A Macroeconomic Model with a Financial Sector
AbstractThis paper studies the full equilibrium dynamics of an economy with financial frictions. Due to highly non-linear amplication effects, the economy is prone to instability and occasionally enters volatile episodes. Risk is endogenous and asset price correlations are high in downturns. In an environment of low exogenous risk experts assume higher leverage making the system more prone to systemic volatility spikes - a volatility paradox. Securitization and derivatives contracts leads to better sharing of exogenous risk but to higher endogenous systemic risk. Financial experts may impose a negative externality on each other by not maintaining adequate capital cushion.
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Bibliographic InfoPaper provided by Society for Economic Dynamics in its series 2012 Meeting Papers with number 507.
Date of creation: 2012
Date of revision:
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Postal: Society for Economic Dynamics Christian Zimmermann Economic Research Federal Reserve Bank of St. Louis PO Box 442 St. Louis MO 63166-0442 USA
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Other versions of this item:
- Yuliy Sannikov & Markus K. Brunnermeier, 2010. "A Macroeconomic Model with a Financial Sector," 2010 Meeting Papers 1114, Society for Economic Dynamics.
- Markus K. Brunnermeier & Yuliy Sannikov, 2012. "A macroeconomic model with a financial sector," Working Paper Research 236, National Bank of Belgium.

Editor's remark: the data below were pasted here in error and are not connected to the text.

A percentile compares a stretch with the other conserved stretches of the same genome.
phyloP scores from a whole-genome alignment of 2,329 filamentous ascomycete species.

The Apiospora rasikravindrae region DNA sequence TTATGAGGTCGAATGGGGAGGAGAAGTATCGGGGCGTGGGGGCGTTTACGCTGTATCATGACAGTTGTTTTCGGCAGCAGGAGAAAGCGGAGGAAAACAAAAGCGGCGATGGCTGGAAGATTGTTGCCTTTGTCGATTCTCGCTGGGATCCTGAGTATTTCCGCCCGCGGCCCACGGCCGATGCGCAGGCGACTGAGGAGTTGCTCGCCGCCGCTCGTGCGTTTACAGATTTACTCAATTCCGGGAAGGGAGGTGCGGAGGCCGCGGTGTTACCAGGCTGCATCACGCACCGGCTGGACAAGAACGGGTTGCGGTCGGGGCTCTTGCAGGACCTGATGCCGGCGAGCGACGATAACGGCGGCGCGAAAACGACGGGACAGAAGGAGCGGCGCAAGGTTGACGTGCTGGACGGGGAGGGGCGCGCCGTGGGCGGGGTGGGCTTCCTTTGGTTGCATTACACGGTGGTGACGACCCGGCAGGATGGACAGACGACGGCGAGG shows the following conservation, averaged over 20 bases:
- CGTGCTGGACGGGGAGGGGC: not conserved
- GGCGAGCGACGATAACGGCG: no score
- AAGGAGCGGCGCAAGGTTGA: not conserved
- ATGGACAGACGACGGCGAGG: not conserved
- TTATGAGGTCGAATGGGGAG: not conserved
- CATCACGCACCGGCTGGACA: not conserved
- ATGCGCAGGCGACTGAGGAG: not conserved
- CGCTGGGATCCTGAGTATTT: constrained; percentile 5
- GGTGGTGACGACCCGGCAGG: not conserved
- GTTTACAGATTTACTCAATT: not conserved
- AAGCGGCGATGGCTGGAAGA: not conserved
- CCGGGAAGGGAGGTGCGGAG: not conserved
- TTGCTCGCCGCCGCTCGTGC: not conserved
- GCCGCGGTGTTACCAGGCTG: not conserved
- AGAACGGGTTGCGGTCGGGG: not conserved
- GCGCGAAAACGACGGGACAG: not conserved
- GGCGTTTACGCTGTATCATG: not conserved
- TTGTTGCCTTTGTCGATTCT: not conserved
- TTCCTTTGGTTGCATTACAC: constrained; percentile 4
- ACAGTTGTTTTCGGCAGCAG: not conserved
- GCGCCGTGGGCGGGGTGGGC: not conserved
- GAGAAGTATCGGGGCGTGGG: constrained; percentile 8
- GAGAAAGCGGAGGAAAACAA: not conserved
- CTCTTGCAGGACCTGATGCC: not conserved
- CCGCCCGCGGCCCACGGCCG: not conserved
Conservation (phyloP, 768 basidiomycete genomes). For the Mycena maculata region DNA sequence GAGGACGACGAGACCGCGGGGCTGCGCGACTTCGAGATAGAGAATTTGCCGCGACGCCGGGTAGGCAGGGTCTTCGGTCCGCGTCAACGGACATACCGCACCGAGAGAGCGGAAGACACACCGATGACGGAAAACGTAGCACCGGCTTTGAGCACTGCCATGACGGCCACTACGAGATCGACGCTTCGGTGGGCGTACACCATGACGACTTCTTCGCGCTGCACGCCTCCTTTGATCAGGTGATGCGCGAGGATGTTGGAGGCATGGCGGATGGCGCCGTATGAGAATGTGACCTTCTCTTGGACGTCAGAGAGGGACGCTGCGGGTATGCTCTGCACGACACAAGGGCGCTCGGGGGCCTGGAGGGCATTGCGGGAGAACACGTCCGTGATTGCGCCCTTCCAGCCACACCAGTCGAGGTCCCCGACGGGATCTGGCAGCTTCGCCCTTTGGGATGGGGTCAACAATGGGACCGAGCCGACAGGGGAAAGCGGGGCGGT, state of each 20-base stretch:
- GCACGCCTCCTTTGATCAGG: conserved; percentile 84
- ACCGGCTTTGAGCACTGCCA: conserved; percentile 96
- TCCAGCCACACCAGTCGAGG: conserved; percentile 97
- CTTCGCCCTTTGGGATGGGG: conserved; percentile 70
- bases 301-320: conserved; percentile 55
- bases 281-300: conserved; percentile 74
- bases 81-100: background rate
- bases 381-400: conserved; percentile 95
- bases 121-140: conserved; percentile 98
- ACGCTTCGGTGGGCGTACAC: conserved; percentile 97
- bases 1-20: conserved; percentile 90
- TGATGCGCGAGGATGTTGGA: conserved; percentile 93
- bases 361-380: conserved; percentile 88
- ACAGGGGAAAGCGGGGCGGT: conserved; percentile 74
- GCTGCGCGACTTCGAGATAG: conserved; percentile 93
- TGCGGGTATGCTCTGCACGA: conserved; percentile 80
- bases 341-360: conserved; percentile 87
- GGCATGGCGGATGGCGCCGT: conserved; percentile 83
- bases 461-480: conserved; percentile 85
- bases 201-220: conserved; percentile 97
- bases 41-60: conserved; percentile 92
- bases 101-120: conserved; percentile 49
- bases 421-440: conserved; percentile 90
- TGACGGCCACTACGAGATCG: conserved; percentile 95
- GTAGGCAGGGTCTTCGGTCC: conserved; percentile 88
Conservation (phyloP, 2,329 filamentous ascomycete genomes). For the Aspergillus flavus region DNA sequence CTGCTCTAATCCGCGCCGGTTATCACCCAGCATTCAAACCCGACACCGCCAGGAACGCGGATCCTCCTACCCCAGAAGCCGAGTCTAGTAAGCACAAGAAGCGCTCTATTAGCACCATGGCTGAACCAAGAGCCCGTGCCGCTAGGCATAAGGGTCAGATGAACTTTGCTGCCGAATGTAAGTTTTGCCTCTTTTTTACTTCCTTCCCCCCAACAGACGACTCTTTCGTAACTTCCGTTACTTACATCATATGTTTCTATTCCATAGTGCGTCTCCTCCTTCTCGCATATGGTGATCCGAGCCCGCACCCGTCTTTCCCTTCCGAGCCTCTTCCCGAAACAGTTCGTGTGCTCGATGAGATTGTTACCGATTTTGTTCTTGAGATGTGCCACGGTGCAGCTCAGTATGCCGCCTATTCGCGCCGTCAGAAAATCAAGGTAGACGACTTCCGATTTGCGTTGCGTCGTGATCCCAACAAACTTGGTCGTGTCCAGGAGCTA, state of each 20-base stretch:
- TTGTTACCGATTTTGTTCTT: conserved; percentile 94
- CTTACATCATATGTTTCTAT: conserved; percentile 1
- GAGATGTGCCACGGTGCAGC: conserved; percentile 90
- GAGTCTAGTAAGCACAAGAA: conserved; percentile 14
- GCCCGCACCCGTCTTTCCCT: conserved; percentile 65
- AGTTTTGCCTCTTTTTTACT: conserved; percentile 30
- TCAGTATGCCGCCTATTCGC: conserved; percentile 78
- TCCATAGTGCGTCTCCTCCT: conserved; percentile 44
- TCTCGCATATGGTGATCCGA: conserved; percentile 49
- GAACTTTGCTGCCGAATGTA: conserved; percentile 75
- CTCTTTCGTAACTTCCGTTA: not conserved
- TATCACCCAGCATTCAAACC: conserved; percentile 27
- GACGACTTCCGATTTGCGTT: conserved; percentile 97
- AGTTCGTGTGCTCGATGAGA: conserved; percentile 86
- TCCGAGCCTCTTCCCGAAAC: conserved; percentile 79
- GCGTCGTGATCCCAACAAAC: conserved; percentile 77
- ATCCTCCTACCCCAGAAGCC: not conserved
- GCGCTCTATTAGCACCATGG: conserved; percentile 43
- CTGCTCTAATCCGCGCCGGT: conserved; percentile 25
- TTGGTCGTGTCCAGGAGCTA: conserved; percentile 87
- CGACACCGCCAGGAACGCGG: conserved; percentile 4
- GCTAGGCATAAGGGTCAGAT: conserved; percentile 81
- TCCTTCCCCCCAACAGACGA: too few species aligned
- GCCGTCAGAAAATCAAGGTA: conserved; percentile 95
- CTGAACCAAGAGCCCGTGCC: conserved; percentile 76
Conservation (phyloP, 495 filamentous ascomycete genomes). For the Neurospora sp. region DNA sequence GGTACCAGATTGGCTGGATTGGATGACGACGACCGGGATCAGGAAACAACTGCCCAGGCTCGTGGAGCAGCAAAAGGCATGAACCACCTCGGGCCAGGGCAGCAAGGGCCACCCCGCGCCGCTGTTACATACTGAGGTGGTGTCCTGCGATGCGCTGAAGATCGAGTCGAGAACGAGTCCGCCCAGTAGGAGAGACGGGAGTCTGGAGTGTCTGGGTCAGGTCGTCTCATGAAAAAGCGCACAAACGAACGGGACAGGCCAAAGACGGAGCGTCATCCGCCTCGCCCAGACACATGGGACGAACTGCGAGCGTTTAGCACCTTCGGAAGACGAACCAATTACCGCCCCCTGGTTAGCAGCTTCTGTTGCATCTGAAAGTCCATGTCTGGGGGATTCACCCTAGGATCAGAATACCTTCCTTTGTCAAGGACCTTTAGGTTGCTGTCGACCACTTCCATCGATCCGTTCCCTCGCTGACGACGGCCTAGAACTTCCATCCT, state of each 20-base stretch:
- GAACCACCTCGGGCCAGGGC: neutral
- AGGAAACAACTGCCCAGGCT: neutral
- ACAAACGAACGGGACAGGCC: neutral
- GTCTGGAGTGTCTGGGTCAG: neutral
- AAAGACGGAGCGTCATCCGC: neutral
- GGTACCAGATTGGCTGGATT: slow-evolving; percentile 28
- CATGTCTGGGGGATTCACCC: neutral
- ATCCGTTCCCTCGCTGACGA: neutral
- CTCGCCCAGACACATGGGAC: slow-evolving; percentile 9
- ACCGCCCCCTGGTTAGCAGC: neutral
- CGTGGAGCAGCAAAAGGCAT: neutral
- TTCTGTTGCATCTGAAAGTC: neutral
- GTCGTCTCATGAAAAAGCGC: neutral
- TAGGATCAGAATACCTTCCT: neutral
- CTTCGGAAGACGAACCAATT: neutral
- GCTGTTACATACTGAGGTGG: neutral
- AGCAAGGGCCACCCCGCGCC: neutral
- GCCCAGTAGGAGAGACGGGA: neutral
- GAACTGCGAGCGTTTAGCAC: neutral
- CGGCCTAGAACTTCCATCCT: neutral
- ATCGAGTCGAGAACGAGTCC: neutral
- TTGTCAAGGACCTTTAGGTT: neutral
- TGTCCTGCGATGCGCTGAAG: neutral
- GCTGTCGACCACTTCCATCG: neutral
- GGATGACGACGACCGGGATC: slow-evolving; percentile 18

- NEP-ALL-2013-04-13 (All new papers)
- NEP-BAN-2013-04-13 (Banking)
- NEP-DGE-2013-04-13 (Dynamic General Equilibrium)
- NEP-MAC-2013-04-13 (Macroeconomics)
Please report citation or reference errors to , or , if you are the registered author of the cited work, log in to your RePEc Author Service profile, click on "citations" and make appropriate adjustments.:
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- Markus K. Brunnermeier & Thomas M. Eisenbach & Yuliy Sannikov, 2012.
"Macroeconomics with Financial Frictions: A Survey,"
Levine's Working Paper Archive
786969000000000384, David K. Levine.
- Shin, Hyun Song, 2010. "Risk and Liquidity," OUP Catalogue, Oxford University Press, number 9780199546367.
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- Vasco Cúrdia & Michael Woodford, 2009.
"Credit Spreads and Monetary Policy,"
0910-01, Columbia University, Department of Economics.
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